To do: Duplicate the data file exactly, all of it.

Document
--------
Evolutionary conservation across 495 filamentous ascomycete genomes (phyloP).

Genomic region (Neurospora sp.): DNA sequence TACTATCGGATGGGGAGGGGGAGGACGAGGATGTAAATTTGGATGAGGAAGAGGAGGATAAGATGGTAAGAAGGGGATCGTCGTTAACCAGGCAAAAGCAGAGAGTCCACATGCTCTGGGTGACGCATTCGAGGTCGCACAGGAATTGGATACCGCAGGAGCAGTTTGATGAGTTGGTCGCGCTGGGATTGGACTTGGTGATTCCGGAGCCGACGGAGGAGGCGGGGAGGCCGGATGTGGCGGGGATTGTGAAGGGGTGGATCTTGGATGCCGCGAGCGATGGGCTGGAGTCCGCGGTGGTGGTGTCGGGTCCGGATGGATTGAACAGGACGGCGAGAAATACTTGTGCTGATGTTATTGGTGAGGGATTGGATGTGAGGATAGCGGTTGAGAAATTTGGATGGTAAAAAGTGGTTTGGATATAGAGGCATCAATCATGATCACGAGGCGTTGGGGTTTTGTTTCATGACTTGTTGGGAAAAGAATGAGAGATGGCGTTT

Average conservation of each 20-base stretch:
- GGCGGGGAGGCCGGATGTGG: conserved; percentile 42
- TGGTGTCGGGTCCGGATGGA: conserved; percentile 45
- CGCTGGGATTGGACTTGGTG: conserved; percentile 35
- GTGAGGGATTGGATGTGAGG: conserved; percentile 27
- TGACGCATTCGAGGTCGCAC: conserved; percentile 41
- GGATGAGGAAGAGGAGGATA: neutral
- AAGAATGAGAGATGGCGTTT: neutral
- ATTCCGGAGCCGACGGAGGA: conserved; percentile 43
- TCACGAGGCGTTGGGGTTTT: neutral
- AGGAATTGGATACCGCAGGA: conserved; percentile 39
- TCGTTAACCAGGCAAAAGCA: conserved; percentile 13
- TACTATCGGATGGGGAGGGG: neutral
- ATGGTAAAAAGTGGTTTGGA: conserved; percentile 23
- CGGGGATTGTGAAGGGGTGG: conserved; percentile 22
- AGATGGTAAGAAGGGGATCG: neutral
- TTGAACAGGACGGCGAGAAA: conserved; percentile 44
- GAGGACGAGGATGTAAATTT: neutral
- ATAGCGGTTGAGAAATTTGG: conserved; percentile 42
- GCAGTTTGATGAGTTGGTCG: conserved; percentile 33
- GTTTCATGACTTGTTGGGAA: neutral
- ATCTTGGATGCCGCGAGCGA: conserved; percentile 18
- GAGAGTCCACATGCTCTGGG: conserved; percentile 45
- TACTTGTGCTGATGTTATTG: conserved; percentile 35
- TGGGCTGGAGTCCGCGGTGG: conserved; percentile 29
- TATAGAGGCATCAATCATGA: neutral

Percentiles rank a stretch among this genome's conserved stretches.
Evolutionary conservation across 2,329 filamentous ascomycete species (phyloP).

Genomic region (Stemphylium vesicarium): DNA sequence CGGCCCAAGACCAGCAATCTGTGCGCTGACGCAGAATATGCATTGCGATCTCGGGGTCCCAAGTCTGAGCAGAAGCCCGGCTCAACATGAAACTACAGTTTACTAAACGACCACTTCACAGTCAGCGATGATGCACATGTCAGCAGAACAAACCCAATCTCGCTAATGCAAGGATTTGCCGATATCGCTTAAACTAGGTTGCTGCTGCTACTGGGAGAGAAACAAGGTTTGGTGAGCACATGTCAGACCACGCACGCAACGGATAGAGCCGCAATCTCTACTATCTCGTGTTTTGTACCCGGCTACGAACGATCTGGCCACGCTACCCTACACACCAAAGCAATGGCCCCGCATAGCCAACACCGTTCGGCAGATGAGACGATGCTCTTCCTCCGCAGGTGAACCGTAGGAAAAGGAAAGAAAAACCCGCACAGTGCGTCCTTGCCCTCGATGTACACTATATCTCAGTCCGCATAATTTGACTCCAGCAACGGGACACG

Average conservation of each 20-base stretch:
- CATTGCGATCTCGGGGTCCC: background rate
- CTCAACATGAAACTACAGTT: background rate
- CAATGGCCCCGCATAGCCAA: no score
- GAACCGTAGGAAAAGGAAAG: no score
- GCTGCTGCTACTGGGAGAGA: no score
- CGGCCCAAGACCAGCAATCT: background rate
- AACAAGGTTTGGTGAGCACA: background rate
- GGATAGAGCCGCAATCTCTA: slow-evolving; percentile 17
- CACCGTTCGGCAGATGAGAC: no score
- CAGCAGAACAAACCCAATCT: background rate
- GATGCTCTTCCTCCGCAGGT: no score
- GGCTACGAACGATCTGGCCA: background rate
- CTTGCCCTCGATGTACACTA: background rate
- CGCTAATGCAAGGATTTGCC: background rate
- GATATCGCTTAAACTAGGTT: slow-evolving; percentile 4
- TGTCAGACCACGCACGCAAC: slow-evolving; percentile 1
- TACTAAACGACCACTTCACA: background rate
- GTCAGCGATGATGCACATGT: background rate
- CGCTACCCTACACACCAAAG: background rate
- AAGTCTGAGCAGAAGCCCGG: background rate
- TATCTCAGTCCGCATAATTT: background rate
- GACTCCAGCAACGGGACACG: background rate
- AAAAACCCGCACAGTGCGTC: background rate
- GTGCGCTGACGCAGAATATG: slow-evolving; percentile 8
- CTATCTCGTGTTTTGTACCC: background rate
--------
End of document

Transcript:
Evolutionary conservation across 495 filamentous ascomycete genomes (phyloP).

Genomic region (Neurospora sp.): DNA sequence TACTATCGGATGGGGAGGGGGAGGACGAGGATGTAAATTTGGATGAGGAAGAGGAGGATAAGATGGTAAGAAGGGGATCGTCGTTAACCAGGCAAAAGCAGAGAGTCCACATGCTCTGGGTGACGCATTCGAGGTCGCACAGGAATTGGATACCGCAGGAGCAGTTTGATGAGTTGGTCGCGCTGGGATTGGACTTGGTGATTCCGGAGCCGACGGAGGAGGCGGGGAGGCCGGATGTGGCGGGGATTGTGAAGGGGTGGATCTTGGATGCCGCGAGCGATGGGCTGGAGTCCGCGGTGGTGGTGTCGGGTCCGGATGGATTGAACAGGACGGCGAGAAATACTTGTGCTGATGTTATTGGTGAGGGATTGGATGTGAGGATAGCGGTTGAGAAATTTGGATGGTAAAAAGTGGTTTGGATATAGAGGCATCAATCATGATCACGAGGCGTTGGGGTTTTGTTTCATGACTTGTTGGGAAAAGAATGAGAGATGGCGTTT

Average conservation of each 20-base stretch:
- GGCGGGGAGGCCGGATGTGG: conserved; percentile 42
- TGGTGTCGGGTCCGGATGGA: conserved; percentile 45
- CGCTGGGATTGGACTTGGTG: conserved; percentile 35
- GTGAGGGATTGGATGTGAGG: conserved; percentile 27
- TGACGCATTCGAGGTCGCAC: conserved; percentile 41
- GGATGAGGAAGAGGAGGATA: neutral
- AAGAATGAGAGATGGCGTTT: neutral
- ATTCCGGAGCCGACGGAGGA: conserved; percentile 43
- TCACGAGGCGTTGGGGTTTT: neutral
- AGGAATTGGATACCGCAGGA: conserved; percentile 39
- TCGTTAACCAGGCAAAAGCA: conserved; percentile 13
- TACTATCGGATGGGGAGGGG: neutral
- ATGGTAAAAAGTGGTTTGGA: conserved; percentile 23
- CGGGGATTGTGAAGGGGTGG: conserved; percentile 22
- AGATGGTAAGAAGGGGATCG: neutral
- TTGAACAGGACGGCGAGAAA: conserved; percentile 44
- GAGGACGAGGATGTAAATTT: neutral
- ATAGCGGTTGAGAAATTTGG: conserved; percentile 42
- GCAGTTTGATGAGTTGGTCG: conserved; percentile 33
- GTTTCATGACTTGTTGGGAA: neutral
- ATCTTGGATGCCGCGAGCGA: conserved; percentile 18
- GAGAGTCCACATGCTCTGGG: conserved; percentile 45
- TACTTGTGCTGATGTTATTG: conserved; percentile 35
- TGGGCTGGAGTCCGCGGTGG: conserved; percentile 29
- TATAGAGGCATCAATCATGA: neutral

Percentiles rank a stretch among this genome's conserved stretches.
Evolutionary conservation across 2,329 filamentous ascomycete species (phyloP).

Genomic region (Stemphylium vesicarium): DNA sequence CGGCCCAAGACCAGCAATCTGTGCGCTGACGCAGAATATGCATTGCGATCTCGGGGTCCCAAGTCTGAGCAGAAGCCCGGCTCAACATGAAACTACAGTTTACTAAACGACCACTTCACAGTCAGCGATGATGCACATGTCAGCAGAACAAACCCAATCTCGCTAATGCAAGGATTTGCCGATATCGCTTAAACTAGGTTGCTGCTGCTACTGGGAGAGAAACAAGGTTTGGTGAGCACATGTCAGACCACGCACGCAACGGATAGAGCCGCAATCTCTACTATCTCGTGTTTTGTACCCGGCTACGAACGATCTGGCCACGCTACCCTACACACCAAAGCAATGGCCCCGCATAGCCAACACCGTTCGGCAGATGAGACGATGCTCTTCCTCCGCAGGTGAACCGTAGGAAAAGGAAAGAAAAACCCGCACAGTGCGTCCTTGCCCTCGATGTACACTATATCTCAGTCCGCATAATTTGACTCCAGCAACGGGACACG

Average conservation of each 20-base stretch:
- CATTGCGATCTCGGGGTCCC: background rate
- CTCAACATGAAACTACAGTT: background rate
- CAATGGCCCCGCATAGCCAA: no score
- GAACCGTAGGAAAAGGAAAG: no score
- GCTGCTGCTACTGGGAGAGA: no score
- CGGCCCAAGACCAGCAATCT: background rate
- AACAAGGTTTGGTGAGCACA: background rate
- GGATAGAGCCGCAATCTCTA: slow-evolving; percentile 17
- CACCGTTCGGCAGATGAGAC: no score
- CAGCAGAACAAACCCAATCT: background rate
- GATGCTCTTCCTCCGCAGGT: no score
- GGCTACGAACGATCTGGCCA: background rate
- CTTGCCCTCGATGTACACTA: background rate
- CGCTAATGCAAGGATTTGCC: background rate
- GATATCGCTTAAACTAGGTT: slow-evolving; percentile 4
- TGTCAGACCACGCACGCAAC: slow-evolving; percentile 1
- TACTAAACGACCACTTCACA: background rate
- GTCAGCGATGATGCACATGT: background rate
- CGCTACCCTACACACCAAAG: background rate
- AAGTCTGAGCAGAAGCCCGG: background rate
- TATCTCAGTCCGCATAATTT: background rate
- GACTCCAGCAACGGGACACG: background rate
- AAAAACCCGCACAGTGCGTC: background rate
- GTGCGCTGACGCAGAATATG: slow-evolving; percentile 8
- CTATCTCGTGTTTTGTACCC: background rate